25 DECEMBER 1880, Page 22

The Golden Hind, Menai, and, other Poems. By Charles Robinson,

M.A. (George Bell and Sons.)—Mr. Robinson's "Story of the In- vincible Armada "would have been better told, we think, in prose, or in anythingrather than the indifferent blank-verse which he employs. The rhymes are better, but do not show any great merit.—The Crusader a Romaunt ; and other Poems. By G. N. C. (Newman.)— We cannot say much more than that the writer shows a certain com- mand of verse, employing the difficult metre of the Spenserian stanza, at least without failure.—John, the Baptist : an Epic 130874. By Henry C. Leonard. (James Clarke.)—Mr. Leonard has essayed a most difficult task, and without great success. It must be very good verse, indeed, which we should prefer to the majestic Bible prose.— Echoes from the Orient. By Edward King. (C. Kagan Paul and Co.) —The first poem in this volume tells, in Spenserian verse, which the writer is scarcely able to manage, the strange legend of the architect who, to fulfil a vow, built up the woman he loved in the masterpiece of his art. "An Idyl among the Rocks," where the author has not imposed upon himself the same difficult conditions, is a more successful effort. Mr. King's verse is like much that we see year after year, so good that we find little to censure, yet scarcely good enough to live.—The Car.- dinal Archbishop, by Colonel Colomb (C. Kegan Paul and Co.), is a tale in verse, "in twenty-nine cantos." The author has yet much to learn in the art of verse-writing, and till he has acquired it, cannot hope for success.—We feel ourselves unable to do more than acknowledge the receipt of the Romance of the Youth of Arthur : a First Trilogy of Music-Dramas, by J. S. Stuart-Glennie, M.A. (Mexon, Saunders, and Co.)—It is no little relief to turn from sentiment to the humour of Miscellaneous Poems, by J. Brunton Stephens. (Watson, Ferguson, and Co., Brisbane ; Macmillan. London.)—Humour is a gift which the writer evidently possesses in no common degree, and he adds to it the power of expression. Here are some stanzas from Macaulay's "New Zealander"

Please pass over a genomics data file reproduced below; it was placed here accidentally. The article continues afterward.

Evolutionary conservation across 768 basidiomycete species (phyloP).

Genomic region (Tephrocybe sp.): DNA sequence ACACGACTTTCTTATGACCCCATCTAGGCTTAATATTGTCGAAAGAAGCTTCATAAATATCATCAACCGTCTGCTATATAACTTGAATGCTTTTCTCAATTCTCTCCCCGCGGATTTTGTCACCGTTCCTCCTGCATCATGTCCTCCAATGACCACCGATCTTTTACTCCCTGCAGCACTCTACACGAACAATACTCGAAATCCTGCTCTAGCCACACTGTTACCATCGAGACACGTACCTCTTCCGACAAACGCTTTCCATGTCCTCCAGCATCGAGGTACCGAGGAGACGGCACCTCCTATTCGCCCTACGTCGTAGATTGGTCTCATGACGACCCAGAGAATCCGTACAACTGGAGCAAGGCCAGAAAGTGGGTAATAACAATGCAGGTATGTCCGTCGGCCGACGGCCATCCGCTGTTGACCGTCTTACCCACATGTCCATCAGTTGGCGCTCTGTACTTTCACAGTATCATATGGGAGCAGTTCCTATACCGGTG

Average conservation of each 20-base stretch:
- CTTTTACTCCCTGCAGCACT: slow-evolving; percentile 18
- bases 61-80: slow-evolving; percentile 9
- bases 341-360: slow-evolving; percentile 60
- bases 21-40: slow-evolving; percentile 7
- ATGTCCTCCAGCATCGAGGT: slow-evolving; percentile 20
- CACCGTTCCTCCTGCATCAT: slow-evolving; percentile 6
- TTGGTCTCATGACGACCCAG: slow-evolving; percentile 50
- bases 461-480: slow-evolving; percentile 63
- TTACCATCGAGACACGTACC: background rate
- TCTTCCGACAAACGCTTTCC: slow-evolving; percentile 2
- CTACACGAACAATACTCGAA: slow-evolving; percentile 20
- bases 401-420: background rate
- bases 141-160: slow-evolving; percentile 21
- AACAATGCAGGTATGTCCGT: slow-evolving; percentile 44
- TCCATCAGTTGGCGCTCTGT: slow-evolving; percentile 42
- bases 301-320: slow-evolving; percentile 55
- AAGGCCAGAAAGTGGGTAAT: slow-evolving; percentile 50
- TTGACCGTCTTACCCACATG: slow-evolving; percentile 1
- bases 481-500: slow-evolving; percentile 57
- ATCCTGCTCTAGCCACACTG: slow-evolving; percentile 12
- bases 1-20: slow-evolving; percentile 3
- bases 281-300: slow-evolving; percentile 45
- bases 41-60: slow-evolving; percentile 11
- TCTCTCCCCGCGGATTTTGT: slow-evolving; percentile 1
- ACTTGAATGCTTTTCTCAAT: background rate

Could tell you quite a fairy-tale of science, And wonders in Political Economy, That set your time-worn statutes at defiance, And hold them out of date as Deuteronomy : The dark-y, boss; the trashy white, a 'brudder;' Man at the prow, and woman at the rudder ;— How all shall go by natural selection ; No man allowed to live unless good-looking; How love shall vent itself in vivisection, And charms be rated subsequent to cooking ; How girls, instead of knitting sofa-covers, Shall spend their leisure in tattooing lovers ; And how magnetic belts with dazzling hues Shall draw unwilling arms around the waist ; How damsels, to enhance their lips, shall use Odyllic force condensed into a paste; And woo the bashful from his slow simplicity With cakes of desiccated electricity ;— How education, as a general role, Shall be conducted by familiar spirits ; How ' circles ' shall be formed in every school, And rappings shall reward superior merits ; And how the spectroscope, applied to spectres, Shall re-enact all history, on reflectors ;— And how your vaunted patents and inventions

Shall be for play-Map to the great hereafter ;

And all your philosophical pretensions Be themes of inextinguishable laughter ; Your engineering form for future times The droll machinery of pantomimes."

—We have received "a second edition" of Tales and Legends in Verse, by Alexander Buckler (Griffith and Farran).